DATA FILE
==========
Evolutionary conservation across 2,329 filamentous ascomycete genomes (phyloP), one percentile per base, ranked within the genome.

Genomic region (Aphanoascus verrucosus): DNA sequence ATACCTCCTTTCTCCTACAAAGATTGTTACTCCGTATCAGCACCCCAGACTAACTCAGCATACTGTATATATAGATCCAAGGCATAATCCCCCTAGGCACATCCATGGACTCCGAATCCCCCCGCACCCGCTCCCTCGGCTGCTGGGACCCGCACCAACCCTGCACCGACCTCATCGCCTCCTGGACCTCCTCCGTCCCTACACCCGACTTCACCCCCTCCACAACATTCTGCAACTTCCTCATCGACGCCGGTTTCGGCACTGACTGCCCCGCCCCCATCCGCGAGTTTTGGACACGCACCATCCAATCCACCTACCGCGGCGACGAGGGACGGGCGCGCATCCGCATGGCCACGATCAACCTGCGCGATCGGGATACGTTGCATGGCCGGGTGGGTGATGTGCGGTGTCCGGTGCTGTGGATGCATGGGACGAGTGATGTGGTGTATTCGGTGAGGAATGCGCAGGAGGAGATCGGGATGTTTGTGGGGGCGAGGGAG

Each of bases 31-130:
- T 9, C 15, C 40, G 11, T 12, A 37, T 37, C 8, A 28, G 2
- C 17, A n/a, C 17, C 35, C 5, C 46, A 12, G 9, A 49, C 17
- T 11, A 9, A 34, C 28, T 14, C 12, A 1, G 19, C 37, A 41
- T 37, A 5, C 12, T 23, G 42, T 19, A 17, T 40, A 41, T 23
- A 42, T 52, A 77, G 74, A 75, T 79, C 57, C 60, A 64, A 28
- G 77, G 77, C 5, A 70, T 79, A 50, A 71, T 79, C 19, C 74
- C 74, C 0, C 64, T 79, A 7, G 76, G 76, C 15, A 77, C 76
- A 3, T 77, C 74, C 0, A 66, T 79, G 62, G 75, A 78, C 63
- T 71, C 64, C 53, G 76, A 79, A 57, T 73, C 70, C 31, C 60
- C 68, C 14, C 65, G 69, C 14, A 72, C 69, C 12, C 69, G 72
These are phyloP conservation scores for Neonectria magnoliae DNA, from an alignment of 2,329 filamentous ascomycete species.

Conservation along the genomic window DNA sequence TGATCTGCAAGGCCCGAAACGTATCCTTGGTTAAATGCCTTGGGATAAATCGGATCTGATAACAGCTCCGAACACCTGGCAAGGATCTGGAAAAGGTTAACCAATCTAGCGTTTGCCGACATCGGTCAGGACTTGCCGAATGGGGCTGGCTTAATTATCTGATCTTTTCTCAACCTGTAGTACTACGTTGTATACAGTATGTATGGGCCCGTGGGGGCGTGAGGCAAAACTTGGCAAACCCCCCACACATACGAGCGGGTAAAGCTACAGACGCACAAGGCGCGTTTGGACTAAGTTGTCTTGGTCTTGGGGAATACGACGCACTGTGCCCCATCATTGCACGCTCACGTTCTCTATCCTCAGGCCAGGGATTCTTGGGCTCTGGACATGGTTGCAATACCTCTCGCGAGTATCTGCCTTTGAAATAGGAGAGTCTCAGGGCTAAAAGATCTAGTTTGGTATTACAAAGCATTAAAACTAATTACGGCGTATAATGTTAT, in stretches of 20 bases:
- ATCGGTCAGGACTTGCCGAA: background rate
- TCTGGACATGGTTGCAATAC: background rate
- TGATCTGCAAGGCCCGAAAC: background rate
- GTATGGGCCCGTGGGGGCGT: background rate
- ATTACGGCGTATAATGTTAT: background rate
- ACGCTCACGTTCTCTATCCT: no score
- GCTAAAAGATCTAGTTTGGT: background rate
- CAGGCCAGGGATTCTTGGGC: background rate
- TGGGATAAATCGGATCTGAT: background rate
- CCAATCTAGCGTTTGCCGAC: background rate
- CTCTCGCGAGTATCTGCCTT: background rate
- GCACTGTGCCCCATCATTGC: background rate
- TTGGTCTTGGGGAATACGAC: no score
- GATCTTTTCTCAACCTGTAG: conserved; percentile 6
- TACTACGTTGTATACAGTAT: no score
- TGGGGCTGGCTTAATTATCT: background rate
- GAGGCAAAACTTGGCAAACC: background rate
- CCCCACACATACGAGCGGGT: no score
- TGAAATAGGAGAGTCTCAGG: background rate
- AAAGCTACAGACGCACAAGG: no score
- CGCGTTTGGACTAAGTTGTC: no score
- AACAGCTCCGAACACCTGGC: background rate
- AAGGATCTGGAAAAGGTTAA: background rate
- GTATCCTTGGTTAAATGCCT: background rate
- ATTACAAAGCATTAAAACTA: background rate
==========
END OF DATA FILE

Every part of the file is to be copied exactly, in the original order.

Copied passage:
Evolutionary conservation across 2,329 filamentous ascomycete genomes (phyloP), one percentile per base, ranked within the genome.

Genomic region (Aphanoascus verrucosus): DNA sequence ATACCTCCTTTCTCCTACAAAGATTGTTACTCCGTATCAGCACCCCAGACTAACTCAGCATACTGTATATATAGATCCAAGGCATAATCCCCCTAGGCACATCCATGGACTCCGAATCCCCCCGCACCCGCTCCCTCGGCTGCTGGGACCCGCACCAACCCTGCACCGACCTCATCGCCTCCTGGACCTCCTCCGTCCCTACACCCGACTTCACCCCCTCCACAACATTCTGCAACTTCCTCATCGACGCCGGTTTCGGCACTGACTGCCCCGCCCCCATCCGCGAGTTTTGGACACGCACCATCCAATCCACCTACCGCGGCGACGAGGGACGGGCGCGCATCCGCATGGCCACGATCAACCTGCGCGATCGGGATACGTTGCATGGCCGGGTGGGTGATGTGCGGTGTCCGGTGCTGTGGATGCATGGGACGAGTGATGTGGTGTATTCGGTGAGGAATGCGCAGGAGGAGATCGGGATGTTTGTGGGGGCGAGGGAG

Each of bases 31-130:
- T 9, C 15, C 40, G 11, T 12, A 37, T 37, C 8, A 28, G 2
- C 17, A n/a, C 17, C 35, C 5, C 46, A 12, G 9, A 49, C 17
- T 11, A 9, A 34, C 28, T 14, C 12, A 1, G 19, C 37, A 41
- T 37, A 5, C 12, T 23, G 42, T 19, A 17, T 40, A 41, T 23
- A 42, T 52, A 77, G 74, A 75, T 79, C 57, C 60, A 64, A 28
- G 77, G 77, C 5, A 70, T 79, A 50, A 71, T 79, C 19, C 74
- C 74, C 0, C 64, T 79, A 7, G 76, G 76, C 15, A 77, C 76
- A 3, T 77, C 74, C 0, A 66, T 79, G 62, G 75, A 78, C 63
- T 71, C 64, C 53, G 76, A 79, A 57, T 73, C 70, C 31, C 60
- C 68, C 14, C 65, G 69, C 14, A 72, C 69, C 12, C 69, G 72
These are phyloP conservation scores for Neonectria magnoliae DNA, from an alignment of 2,329 filamentous ascomycete species.

Conservation along the genomic window DNA sequence TGATCTGCAAGGCCCGAAACGTATCCTTGGTTAAATGCCTTGGGATAAATCGGATCTGATAACAGCTCCGAACACCTGGCAAGGATCTGGAAAAGGTTAACCAATCTAGCGTTTGCCGACATCGGTCAGGACTTGCCGAATGGGGCTGGCTTAATTATCTGATCTTTTCTCAACCTGTAGTACTACGTTGTATACAGTATGTATGGGCCCGTGGGGGCGTGAGGCAAAACTTGGCAAACCCCCCACACATACGAGCGGGTAAAGCTACAGACGCACAAGGCGCGTTTGGACTAAGTTGTCTTGGTCTTGGGGAATACGACGCACTGTGCCCCATCATTGCACGCTCACGTTCTCTATCCTCAGGCCAGGGATTCTTGGGCTCTGGACATGGTTGCAATACCTCTCGCGAGTATCTGCCTTTGAAATAGGAGAGTCTCAGGGCTAAAAGATCTAGTTTGGTATTACAAAGCATTAAAACTAATTACGGCGTATAATGTTAT, in stretches of 20 bases:
- ATCGGTCAGGACTTGCCGAA: background rate
- TCTGGACATGGTTGCAATAC: background rate
- TGATCTGCAAGGCCCGAAAC: background rate
- GTATGGGCCCGTGGGGGCGT: background rate
- ATTACGGCGTATAATGTTAT: background rate
- ACGCTCACGTTCTCTATCCT: no score
- GCTAAAAGATCTAGTTTGGT: background rate
- CAGGCCAGGGATTCTTGGGC: background rate
- TGGGATAAATCGGATCTGAT: background rate
- CCAATCTAGCGTTTGCCGAC: background rate
- CTCTCGCGAGTATCTGCCTT: background rate
- GCACTGTGCCCCATCATTGC: background rate
- TTGGTCTTGGGGAATACGAC: no score
- GATCTTTTCTCAACCTGTAG: conserved; percentile 6
- TACTACGTTGTATACAGTAT: no score
- TGGGGCTGGCTTAATTATCT: background rate
- GAGGCAAAACTTGGCAAACC: background rate
- CCCCACACATACGAGCGGGT: no score
- TGAAATAGGAGAGTCTCAGG: background rate
- AAAGCTACAGACGCACAAGG: no score
- CGCGTTTGGACTAAGTTGTC: no score
- AACAGCTCCGAACACCTGGC: background rate
- AAGGATCTGGAAAAGGTTAA: background rate
- GTATCCTTGGTTAAATGCCT: background rate
- ATTACAAAGCATTAAAACTA: background rate